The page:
On Wednesday, Parliament voted through Act leader David Seymour's End of Life Choice Bill 69 votes to 51.
The legislation - which aims to legalise assisted dying - is now subject to public referendum at next year's general election.
Abe Leach spoke to local MPs about how they voted and why.
Te Tai Hauāuru MP Adrian Rurawhe was one of the 51 who voted against the bill and said the issues around health and equality for Māori were major factors in his decision.
Rurawhe held public meetings around his electorate with most of those he engaged with being against euthanasia, which also contributed to his vote.
"I also questioned what I would call kaupapa Māori, so the notion that major decisions in really strong families are made by the family," Rurawhe said.
"Under this legislation there is no protection for the ability for whanau to participate in decision making. I question why you wouldn't put another level of protection in there, considering the way we as Māori operate.
"At the end of the day if a person chose [euthanasia] then I wouldn't have a problem with that but the fact they don't have the opportunity to be there with their loved ones, then I do have a problem with that."
Since the bill was introduced in 2017, it's gone through eight protracted parliamentary debates and received a record 39,000 submissions from the public.
The bill has experienced some changes since it was put into the member's ballot in October 2015, most significantly now only covering those diagnosed as having less than six months left to live, whereas previously it included those with grievous and irremediable medical conditions.
Rurawhe said he didn't believe the bill was the best piece of legislation to deliver euthanasia in a way that protected "the most vulnerable".
"The responsibility now falls on the whole nation to decide and we know that we have a lower and lower voter turnout, so those who will actually vote and participate in the general election will decide," Rurawhe said.
"I suspect the majority of New Zealanders are going to support it because they support euthanasia but my question would be is this the best bill to deliver what they support, and most people haven't got a clue what's in the bill."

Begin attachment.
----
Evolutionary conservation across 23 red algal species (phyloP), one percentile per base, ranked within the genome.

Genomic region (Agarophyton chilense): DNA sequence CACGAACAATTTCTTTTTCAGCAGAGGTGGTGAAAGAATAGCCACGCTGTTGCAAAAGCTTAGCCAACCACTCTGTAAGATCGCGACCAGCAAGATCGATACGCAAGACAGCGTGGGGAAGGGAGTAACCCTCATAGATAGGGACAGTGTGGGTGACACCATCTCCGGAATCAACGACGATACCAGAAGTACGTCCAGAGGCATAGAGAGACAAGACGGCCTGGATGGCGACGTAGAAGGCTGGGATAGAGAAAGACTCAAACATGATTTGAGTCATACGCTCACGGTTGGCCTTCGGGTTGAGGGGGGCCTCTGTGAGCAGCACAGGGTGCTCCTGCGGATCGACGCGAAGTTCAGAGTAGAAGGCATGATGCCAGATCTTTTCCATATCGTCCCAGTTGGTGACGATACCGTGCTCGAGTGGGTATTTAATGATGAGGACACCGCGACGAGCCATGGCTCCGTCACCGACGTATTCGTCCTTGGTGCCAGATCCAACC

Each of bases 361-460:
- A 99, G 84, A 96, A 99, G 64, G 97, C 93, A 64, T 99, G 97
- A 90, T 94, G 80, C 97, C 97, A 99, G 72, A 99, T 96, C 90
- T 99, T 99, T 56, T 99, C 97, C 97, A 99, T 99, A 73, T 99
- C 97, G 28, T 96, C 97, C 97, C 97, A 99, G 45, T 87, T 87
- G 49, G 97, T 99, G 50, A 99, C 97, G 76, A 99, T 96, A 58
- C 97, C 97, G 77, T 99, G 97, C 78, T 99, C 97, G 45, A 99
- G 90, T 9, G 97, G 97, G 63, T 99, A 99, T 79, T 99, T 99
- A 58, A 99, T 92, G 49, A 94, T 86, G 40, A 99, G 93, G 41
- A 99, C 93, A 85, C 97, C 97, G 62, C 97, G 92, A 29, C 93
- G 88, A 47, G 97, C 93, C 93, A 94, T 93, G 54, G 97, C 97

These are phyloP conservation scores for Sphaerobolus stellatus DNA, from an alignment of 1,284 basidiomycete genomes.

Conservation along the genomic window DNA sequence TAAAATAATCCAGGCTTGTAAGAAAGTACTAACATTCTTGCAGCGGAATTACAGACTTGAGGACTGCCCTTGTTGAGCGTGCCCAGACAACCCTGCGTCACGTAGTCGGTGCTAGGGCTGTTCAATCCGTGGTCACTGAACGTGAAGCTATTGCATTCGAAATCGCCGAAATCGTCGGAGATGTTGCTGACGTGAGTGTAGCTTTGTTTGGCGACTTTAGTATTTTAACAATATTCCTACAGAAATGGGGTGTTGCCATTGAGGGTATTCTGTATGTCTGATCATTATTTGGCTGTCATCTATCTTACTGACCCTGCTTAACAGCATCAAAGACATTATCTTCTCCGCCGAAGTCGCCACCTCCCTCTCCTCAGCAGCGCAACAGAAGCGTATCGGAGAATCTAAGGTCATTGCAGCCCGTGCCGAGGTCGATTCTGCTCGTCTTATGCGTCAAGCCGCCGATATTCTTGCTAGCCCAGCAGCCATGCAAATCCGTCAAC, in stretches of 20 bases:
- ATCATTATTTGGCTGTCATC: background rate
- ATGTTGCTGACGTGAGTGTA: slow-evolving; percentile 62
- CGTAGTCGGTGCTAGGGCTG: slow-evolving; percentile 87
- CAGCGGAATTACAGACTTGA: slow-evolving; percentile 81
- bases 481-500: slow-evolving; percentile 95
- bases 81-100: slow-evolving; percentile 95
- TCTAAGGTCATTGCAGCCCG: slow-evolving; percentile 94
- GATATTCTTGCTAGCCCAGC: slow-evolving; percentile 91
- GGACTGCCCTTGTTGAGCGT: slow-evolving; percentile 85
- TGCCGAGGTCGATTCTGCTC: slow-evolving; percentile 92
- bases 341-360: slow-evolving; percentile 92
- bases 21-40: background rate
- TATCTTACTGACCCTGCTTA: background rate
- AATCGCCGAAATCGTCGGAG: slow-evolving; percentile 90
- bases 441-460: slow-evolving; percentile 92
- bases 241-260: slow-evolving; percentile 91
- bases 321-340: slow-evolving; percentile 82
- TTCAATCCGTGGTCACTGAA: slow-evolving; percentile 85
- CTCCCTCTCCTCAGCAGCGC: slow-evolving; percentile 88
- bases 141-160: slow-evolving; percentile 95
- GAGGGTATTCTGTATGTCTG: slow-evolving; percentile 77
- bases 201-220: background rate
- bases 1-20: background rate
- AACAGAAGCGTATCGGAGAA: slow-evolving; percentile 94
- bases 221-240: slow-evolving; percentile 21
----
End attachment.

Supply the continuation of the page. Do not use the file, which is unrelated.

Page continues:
Rangitikei MP Ian McKelvie was another local politician who voted against the bill, and also weighed feedback from his electorate in his decision.
"I didn't support the referendum because I think Parliament should've been able to make its own decision, and it did of course.
"The other thing I'm concerned about with respect to these referendums is that it looks like we're going to end up with two of them, and an election at the same time.
"I think it's going to be hugely confusing for the voting public and the arguments will get lost."
McKelvie was not certain the bill is in the greatest of spaces but said that it is "workable."
"I think all these things go through Parliament with the best of intentions and then the courts make rulings on them often that then change the initial intention.
"If the intent is upheld then I think it will be okay, but if the intent is not upheld it's quite dangerous because you could end up with situations that were never envisaged in the legislation being passed."
Whanganui MP Harete Hipango Hatere Hipango said she voted against the bill because it doesn't have the necessary safeguards and protection elements as a piece of legislation.
"Under this bill there is no other choice but to end your life, there is no other choice that is asserted to access to palliative care, there is no other choice for access to support or family being part the decision.
"There are no checks around the nature of consent."